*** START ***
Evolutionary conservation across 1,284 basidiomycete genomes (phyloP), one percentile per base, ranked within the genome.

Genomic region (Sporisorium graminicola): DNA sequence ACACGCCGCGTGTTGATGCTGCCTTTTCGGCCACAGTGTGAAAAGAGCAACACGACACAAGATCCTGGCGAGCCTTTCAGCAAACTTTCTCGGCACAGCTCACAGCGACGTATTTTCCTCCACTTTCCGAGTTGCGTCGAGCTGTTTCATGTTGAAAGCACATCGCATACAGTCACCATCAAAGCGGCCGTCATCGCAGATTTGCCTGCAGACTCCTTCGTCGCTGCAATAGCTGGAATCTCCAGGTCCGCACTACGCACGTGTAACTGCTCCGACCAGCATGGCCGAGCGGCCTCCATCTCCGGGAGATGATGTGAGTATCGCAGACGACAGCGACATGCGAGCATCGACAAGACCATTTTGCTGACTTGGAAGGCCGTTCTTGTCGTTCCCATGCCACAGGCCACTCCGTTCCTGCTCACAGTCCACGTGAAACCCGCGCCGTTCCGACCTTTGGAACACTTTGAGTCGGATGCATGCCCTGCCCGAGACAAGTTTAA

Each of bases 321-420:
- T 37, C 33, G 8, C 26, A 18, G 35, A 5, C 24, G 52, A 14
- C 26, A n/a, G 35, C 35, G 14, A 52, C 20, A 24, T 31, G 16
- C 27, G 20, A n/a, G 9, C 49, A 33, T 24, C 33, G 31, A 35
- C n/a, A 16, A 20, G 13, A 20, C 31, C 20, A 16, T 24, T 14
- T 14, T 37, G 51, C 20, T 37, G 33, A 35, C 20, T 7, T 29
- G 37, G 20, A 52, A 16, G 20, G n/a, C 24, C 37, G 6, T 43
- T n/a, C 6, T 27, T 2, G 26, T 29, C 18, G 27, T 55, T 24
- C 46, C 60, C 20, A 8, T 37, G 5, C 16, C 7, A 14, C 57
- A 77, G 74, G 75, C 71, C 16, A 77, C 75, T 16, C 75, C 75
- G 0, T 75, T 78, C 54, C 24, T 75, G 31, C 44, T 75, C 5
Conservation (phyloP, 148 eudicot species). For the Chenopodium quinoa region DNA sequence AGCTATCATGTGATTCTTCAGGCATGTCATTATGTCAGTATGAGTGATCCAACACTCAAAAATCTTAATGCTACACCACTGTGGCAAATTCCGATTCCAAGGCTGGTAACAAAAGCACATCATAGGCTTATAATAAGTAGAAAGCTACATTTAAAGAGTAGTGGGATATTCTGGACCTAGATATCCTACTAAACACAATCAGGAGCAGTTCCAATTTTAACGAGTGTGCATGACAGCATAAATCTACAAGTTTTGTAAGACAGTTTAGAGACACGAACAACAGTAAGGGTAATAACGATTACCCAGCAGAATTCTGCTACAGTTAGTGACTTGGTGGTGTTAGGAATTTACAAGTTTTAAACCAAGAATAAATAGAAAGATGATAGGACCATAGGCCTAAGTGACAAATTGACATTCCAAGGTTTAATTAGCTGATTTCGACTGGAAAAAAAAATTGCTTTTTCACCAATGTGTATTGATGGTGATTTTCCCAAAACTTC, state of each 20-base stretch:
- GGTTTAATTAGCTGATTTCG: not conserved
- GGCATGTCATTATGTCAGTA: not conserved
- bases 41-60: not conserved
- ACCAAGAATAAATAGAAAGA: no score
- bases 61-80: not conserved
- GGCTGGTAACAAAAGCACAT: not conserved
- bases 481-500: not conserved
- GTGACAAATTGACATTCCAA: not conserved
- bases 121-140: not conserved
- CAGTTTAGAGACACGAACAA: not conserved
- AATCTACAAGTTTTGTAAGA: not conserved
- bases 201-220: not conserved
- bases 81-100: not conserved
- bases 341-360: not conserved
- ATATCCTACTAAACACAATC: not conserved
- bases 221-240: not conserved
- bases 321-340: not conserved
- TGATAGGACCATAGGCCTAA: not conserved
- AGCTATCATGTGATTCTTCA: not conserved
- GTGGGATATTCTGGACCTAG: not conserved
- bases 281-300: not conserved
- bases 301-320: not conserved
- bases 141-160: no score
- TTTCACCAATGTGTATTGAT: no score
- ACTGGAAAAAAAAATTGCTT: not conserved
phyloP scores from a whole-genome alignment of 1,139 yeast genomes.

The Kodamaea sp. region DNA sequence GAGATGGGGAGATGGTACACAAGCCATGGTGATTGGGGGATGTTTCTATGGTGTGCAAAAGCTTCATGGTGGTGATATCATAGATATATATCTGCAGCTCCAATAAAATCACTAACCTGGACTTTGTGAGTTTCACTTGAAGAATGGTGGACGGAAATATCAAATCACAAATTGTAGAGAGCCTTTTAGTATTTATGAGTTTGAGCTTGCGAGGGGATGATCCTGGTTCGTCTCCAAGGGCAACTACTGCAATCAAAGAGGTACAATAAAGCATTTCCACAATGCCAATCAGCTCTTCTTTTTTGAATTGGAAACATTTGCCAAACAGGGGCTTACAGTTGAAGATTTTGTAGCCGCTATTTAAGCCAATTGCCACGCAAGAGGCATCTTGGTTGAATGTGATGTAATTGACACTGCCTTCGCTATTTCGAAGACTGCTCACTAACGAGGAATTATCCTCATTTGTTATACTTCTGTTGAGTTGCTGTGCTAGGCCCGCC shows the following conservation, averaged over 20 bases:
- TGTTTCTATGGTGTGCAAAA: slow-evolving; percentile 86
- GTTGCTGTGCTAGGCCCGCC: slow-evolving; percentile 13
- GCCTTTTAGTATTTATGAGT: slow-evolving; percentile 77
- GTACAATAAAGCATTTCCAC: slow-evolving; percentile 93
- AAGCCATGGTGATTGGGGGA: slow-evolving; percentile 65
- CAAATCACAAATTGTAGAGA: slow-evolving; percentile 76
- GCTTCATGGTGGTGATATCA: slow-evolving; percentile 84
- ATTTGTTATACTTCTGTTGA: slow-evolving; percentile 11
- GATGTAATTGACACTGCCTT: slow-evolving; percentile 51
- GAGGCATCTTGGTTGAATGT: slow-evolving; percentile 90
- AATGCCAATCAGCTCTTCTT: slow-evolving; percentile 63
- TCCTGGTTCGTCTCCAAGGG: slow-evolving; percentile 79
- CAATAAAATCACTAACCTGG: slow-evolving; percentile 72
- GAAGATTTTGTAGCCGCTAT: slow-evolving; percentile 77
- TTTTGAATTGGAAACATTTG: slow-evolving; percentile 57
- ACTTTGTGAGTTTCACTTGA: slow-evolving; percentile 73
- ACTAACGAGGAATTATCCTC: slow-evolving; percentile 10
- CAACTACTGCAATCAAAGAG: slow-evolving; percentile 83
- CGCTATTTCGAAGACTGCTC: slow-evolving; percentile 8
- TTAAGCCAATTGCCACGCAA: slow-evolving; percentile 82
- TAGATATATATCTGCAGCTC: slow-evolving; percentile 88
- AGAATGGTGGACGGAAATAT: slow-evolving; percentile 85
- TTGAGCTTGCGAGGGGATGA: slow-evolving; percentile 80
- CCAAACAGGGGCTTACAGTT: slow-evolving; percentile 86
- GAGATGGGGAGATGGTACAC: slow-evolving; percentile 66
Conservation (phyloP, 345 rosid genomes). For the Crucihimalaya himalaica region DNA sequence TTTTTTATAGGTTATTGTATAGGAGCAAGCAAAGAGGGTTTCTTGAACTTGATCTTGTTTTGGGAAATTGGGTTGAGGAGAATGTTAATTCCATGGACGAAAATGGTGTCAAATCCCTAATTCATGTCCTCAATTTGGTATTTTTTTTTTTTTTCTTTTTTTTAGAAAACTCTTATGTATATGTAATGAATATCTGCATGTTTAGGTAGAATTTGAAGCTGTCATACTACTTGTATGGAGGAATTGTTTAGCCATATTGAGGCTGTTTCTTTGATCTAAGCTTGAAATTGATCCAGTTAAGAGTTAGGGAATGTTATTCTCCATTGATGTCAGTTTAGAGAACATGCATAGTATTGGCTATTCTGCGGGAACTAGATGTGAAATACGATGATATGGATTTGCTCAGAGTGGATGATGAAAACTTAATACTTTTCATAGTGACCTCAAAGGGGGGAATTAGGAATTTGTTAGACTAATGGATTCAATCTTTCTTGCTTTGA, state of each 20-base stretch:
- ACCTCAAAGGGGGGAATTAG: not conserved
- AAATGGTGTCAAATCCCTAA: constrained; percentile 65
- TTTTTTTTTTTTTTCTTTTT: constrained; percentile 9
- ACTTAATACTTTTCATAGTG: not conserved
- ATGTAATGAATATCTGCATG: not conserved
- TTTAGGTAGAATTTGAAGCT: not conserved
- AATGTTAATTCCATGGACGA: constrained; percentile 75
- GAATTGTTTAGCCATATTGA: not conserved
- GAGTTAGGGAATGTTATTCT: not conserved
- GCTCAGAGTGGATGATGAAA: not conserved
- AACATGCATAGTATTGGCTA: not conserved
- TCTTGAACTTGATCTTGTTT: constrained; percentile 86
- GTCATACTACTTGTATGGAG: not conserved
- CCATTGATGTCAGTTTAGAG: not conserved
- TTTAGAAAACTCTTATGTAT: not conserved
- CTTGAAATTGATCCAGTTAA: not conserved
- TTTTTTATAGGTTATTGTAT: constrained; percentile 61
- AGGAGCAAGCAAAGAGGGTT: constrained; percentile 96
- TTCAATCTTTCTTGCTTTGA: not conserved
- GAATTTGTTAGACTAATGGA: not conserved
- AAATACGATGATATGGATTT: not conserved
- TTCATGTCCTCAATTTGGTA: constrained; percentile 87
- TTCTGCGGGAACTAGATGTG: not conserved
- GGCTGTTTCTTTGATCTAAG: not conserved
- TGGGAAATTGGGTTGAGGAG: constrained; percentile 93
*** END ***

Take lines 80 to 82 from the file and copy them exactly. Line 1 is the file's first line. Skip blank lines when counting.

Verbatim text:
- GTCATACTACTTGTATGGAG: not conserved
- CCATTGATGTCAGTTTAGAG: not conserved
- TTTAGAAAACTCTTATGTAT: not conserved